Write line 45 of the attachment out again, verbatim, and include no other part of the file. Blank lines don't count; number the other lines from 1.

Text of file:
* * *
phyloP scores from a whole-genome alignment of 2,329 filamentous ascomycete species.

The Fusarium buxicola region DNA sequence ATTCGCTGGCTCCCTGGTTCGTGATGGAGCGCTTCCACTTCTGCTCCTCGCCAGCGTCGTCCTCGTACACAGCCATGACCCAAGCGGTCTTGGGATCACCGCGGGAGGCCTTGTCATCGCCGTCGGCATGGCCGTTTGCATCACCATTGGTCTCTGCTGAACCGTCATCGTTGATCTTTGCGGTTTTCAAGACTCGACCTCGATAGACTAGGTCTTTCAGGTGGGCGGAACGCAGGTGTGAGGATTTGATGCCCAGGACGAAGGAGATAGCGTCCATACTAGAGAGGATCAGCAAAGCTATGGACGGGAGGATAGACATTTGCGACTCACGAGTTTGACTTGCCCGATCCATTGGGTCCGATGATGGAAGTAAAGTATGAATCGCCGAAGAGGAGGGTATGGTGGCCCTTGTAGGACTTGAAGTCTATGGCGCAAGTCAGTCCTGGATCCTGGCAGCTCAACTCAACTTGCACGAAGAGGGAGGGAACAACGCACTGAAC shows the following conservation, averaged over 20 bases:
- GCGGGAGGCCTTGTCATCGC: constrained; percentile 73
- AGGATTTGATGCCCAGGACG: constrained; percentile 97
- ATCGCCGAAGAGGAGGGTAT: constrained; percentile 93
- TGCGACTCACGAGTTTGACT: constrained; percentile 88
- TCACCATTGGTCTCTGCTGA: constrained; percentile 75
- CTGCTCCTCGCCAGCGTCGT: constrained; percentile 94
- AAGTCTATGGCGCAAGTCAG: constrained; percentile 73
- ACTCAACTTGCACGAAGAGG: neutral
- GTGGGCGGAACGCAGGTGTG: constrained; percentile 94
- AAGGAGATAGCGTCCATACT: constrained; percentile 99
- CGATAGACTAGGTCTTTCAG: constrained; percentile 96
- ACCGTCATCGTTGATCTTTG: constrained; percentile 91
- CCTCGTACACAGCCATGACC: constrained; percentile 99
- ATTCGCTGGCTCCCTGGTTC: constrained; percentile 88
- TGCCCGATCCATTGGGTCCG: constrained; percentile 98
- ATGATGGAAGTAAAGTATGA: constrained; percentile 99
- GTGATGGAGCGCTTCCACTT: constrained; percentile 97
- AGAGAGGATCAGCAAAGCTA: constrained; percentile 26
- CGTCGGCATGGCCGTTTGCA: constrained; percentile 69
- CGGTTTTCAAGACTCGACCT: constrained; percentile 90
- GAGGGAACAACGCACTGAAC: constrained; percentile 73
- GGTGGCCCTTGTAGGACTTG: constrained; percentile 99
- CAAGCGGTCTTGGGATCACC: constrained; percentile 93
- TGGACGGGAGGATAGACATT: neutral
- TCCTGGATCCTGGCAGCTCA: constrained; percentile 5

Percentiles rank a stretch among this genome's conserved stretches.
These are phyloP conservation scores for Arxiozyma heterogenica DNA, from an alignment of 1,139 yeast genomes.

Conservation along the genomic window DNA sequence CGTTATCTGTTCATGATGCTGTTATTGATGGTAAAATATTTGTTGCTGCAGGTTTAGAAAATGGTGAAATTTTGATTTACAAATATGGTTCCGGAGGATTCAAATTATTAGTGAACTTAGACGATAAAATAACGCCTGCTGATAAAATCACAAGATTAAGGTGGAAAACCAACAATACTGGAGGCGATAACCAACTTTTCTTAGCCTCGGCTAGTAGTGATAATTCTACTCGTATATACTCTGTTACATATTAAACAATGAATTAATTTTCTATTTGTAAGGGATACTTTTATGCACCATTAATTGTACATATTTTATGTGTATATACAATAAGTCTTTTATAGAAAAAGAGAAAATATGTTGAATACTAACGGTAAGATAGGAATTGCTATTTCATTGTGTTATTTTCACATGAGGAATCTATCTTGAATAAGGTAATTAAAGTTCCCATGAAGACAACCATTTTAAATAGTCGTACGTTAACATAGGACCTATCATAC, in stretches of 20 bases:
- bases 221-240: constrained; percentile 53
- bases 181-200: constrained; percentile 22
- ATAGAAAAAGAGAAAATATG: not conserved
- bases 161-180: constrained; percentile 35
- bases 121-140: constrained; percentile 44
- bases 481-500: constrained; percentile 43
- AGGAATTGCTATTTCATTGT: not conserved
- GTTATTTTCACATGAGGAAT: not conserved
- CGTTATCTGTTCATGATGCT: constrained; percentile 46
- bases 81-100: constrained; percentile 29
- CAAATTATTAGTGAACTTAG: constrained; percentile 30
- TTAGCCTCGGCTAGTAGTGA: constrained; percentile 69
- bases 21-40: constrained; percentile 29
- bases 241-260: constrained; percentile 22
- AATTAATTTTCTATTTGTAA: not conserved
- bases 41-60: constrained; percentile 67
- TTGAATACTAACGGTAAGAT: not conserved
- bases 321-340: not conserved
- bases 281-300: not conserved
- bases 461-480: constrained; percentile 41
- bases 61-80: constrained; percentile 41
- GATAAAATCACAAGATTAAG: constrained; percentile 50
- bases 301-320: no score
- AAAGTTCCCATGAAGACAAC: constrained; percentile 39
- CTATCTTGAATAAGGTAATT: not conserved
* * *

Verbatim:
- AATTAATTTTCTATTTGTAA: not conserved